First we find here the “dual thinking” from the 1990s, which supposedly wants to unite “the best of both worlds”. And if homeopaths would at least combine “the best”, namely the pure devotion to the patient, with “conventional medicine” (what is that?). But that is precisely what they persistently refuse – which is expressed in every confrontation with positions critical of homeopathy. They insist on the right to exist of homeopathy as a specific drug therapy – and thus propagate esotericism. And that the assertion of the study is so fragile that its pronunciation should actually produce cracked lips, I don’t need to emphasize particularly.

    And as far as the evidence base is concerned, Mrs. Bajic’s interpretation is quite idiosyncratic. What evidence-based medicine is and is not, Cochrane explains sufficiently clearly. I would just like to briefly consider how the claim that homeopathy belongs to evidence-based medicine is compatible with these definitions:

    ‘External clinical evidence leads to the re-evaluation of previously accepted medical procedures.

    EbM is the conscientious, explicit and rational use of the best external scientific evidence currently available to make decisions in the medical care of individual patients.’

    The branches of the treating physician’s clinical experience, what constitutes the “medical art”, and the personal concerns of the patient do not outweigh the scientific evidence bases, but have them as a basis. That is why this is also called “evidence-based” and not “under equal consideration of the evident study situation”. One can imagine EbM as a triangle with the baseline of scientific evidence and the two aspiring lines of medical “art” and patient interests that converge at the summit to a result.

    And where does Mrs. Bajic now locate the “current scientific evidence” of homeopathy in this model? In her imagination, this triangle is more likely at the top – on a dimensionless point, a beautiful symbol of homeopathy. Then – fittingly – the line at the top would stand for an extended arbitrariness and would not, as in the opposite case, represent a result converging in a common point, an evidence-based therapy decision. A joke. A bad one.”

    Missing arguments, many words from the homeopaths. Blisters and bluff – but it still gets caught. Just recently, a German medical journal gave the chairman of the homeopathic medical association a forum to cite the “popularity” of homeopathy as an “argument”.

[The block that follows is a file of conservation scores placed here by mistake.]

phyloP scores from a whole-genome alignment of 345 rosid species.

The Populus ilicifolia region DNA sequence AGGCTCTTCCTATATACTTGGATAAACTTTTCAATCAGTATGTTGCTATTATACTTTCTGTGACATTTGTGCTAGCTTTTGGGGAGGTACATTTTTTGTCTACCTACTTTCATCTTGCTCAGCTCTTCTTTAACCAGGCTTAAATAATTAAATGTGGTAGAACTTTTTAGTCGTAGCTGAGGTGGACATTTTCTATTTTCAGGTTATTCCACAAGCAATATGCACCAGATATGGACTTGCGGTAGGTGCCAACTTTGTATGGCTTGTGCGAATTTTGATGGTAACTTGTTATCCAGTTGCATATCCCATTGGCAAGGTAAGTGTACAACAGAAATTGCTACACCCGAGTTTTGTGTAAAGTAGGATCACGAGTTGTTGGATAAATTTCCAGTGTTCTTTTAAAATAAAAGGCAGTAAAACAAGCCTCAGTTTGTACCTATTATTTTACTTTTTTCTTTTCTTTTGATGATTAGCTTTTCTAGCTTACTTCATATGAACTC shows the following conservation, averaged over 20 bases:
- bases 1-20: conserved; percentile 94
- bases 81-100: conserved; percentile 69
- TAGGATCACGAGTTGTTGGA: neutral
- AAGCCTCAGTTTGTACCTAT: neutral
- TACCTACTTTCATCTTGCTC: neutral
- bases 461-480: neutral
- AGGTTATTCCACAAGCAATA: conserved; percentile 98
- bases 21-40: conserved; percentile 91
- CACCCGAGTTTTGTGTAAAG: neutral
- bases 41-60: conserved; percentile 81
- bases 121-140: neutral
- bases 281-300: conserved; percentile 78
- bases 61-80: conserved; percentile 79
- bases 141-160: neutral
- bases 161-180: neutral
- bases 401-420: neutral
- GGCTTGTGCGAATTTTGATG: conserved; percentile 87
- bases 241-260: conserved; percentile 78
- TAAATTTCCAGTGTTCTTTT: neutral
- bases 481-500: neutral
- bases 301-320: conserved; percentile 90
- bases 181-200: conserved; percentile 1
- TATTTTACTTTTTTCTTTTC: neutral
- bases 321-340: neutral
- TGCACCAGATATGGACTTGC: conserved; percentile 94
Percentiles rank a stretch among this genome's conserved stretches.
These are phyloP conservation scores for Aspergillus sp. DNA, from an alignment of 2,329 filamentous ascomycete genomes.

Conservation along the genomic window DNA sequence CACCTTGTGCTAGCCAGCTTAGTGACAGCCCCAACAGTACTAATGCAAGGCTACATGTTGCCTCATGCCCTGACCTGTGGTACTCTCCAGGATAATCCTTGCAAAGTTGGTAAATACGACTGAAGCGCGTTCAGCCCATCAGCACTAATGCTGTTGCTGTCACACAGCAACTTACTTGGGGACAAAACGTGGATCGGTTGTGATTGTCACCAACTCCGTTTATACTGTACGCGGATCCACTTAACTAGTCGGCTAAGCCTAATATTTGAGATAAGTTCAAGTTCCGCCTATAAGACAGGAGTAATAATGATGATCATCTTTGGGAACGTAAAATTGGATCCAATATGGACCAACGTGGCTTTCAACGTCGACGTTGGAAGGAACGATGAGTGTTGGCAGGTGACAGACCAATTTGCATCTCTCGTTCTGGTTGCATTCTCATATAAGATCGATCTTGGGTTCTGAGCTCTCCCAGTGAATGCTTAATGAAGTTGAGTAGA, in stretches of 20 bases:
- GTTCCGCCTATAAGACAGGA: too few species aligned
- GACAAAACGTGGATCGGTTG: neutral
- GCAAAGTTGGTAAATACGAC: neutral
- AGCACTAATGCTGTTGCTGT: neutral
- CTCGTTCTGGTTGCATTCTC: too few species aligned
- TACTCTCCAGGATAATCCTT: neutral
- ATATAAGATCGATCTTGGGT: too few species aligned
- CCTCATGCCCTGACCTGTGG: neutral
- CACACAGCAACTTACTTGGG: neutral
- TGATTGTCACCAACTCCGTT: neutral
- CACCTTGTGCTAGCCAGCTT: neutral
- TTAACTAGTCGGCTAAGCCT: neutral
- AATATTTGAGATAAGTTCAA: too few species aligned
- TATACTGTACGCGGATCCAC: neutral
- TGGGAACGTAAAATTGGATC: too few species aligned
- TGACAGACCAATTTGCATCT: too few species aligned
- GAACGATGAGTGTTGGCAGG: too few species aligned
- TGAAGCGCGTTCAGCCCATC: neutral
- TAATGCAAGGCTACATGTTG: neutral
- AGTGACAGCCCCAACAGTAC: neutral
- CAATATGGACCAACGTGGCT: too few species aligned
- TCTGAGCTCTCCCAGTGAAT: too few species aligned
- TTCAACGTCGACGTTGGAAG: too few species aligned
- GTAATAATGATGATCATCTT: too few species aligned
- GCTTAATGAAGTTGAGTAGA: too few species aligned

Sometimes I begin to feel really angry.

  • This is once again a fine example of how practitioners of unproven (not to say utterly disproved) treatments try ‘integrating’ their nonsense into real medicine – in fact, it is exactly the way they practice their art: by producing humbug and twisting definitions, not by contributing anything solid and tangible (e.g. independently reproducible results). They seriously misrepresent EBM, fall for the old flying carpet fallacy (your bullet point #7), and accuse real science and medicine of ‘narrowing down’ the basis of the science and craft of medicine.

    I’m particularly amused about that last accusation, which is uttered by virtually all alternative practitioners and their following sooner rather than later, i.e. that those adhering to scientifically proven treatments are somehow ‘narrow-minded’ for not considering the arcane arts of homeopathy etc. as a serious option when practising medicine. Apparently, they have no idea that they’re the ones being seriously narrow-minded, by rejecting the vast bulk of scientific knowledge gathered in the past 200 years, by rejecting alternative (haha) explanations for the healing power of homeopathy that they claim to see all the time, and by sticking to the weird principles of their art no matter what – ‘principles’ that are often made up as they go along.

    Scientists, on the other hand, have taken homeopathy seriously from the onset, examined it very thoroughly for over two centuries now, and almost always reached the same conclusion: there’s literally nothing there. But only recently, 220 years after Hahnemann dreamed up homeopathy, science was finally confident enough to proclaim an outright rejection of homeopathy. And even now, they still leave the door ajar to any solid(!) evidence that they may be wrong after all – because that’s how science works. Homeopaths just have to show that e.g. patients with eczema respond better to ‘proper’ homeopathic treatment (personalized or not) than to a treatment with identical but unprocessed sugar crumbs.
    This is quite the contrary from the narrow-mindedness that homeopaths accuse the rest of the world of. Then again, homeopathic principles are topsy-turvy as they are: less is more, and whatever causes illness will also heal it. So it’s not really surprising that they get this thing about being narrow-minded completely backwards too…

Leave a Reply

Your email address will not be published. Required fields are marked *

This site uses Akismet to reduce spam. Learn how your comment data is processed.

Subscribe via email

Enter your email address to receive notifications of new blog posts by email.

Recent Comments

Note that comments can be edited for up to five minutes after they are first submitted but you must tick the box: “Save my name, email, and website in this browser for the next time I comment.”

The most recent comments from all posts can be seen here.